COVID-19 and bullying

Promoting kindness and respect for all ākonga, regardless of their vaccination status,
is important.

On this page:

Promoting kindness and respect for all ākonga - reinforce your school values

There are concerns some ākonga may be subjected to hurtful negative comments by others due to their vaccination status. It’s important we all do our best to call-out harmful talk and speculation relating to vaccination status.

Promoting and facilitating kindness and safe and respectful connections helps ākonga wellbeing. With the current nationwide focus on achieving a 90% Covid vaccination rate, and a return to school for many Tamaki Mākaurau ākonga, there is potential for heightened tensions relating to the vaccination status of ākonga and their whānau. Within schools and kura these tensions may lead to negative comments and interactions between ākonga.

It is vital to be clear about and reinforce your school values, including the importance of showing care and respect for each other. Remind ākonga to uphold the mana of all ākonga and their whānau, including those who may hold differing values and beliefs about vaccination.

Acknowledge that for some ākonga, talking about vaccinations may feel hard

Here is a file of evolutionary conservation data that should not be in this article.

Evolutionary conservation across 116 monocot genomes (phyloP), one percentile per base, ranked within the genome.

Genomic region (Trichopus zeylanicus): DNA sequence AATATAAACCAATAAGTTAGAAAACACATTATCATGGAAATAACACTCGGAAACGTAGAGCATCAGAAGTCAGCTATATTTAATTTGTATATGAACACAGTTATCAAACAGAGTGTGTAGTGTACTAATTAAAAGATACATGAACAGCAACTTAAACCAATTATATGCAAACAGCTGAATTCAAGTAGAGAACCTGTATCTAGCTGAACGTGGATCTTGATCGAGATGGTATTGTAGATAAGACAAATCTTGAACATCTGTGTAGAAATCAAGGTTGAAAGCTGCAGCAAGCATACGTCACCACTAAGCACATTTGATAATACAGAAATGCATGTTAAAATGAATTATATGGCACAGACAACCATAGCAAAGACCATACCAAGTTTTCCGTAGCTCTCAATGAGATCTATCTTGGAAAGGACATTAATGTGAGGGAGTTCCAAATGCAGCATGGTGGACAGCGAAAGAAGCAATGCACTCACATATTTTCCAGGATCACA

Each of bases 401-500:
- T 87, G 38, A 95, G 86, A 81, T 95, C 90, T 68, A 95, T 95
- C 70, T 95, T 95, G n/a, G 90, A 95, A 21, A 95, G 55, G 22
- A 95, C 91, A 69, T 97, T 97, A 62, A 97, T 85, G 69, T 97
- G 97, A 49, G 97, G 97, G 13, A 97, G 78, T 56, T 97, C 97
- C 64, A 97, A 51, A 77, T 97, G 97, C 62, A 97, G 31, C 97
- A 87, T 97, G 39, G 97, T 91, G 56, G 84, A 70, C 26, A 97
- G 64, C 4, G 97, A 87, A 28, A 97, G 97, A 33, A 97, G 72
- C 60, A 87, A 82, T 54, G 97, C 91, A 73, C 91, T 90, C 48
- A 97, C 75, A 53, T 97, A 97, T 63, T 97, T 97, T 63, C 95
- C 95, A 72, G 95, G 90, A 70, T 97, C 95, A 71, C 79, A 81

Some ākonga will find conversations about vaccination difficult. It may result in big feelings and changes in behaviours. As adults we can acknowledge these feelings with an open mind, seek to understand and ask how we can help.

Show compassion to ākonga and encourage peers to do the same. For example, acknowledge differences in beliefs and then focus on what we share and our common values and beliefs.

Bullying behaviours directed at others about their vaccination status is hurtful. Let your community know if this is happening, to promote collaborative problem solving.

While vaccination is strongly encouraged, ākonga and their whānau still have the right to choose whether they get vaccinated, without fear of bullying and discrimination.

Ākonga vaccination status is personal information. This means ākonga have the right not to talk about their vaccination status or that of their whānau.  It can be helpful to remind ākonga of the importance of respecting others' personal information.

Monitor social media and be aware of inaccurate information

Hurtful negative comments related to vaccination status may occur both in person and online.

Children and young people may have been watching or listening to information online that they have been influenced by.  

Many stories about COVID-19 on the Internet may be based on rumours and inaccurate information. Speak to ākonga about ways they can access factual and accurate information and how to recognise misinformation. This could include getting facts through a reliable, trusted site.

Everyone who is involved in education needs to have a clear understanding of different lives, perspectives, and cultures.

 Netsafe(external link) has excellent resources related to online safety and cyberbullying.

More information about Cyberbullying on this website.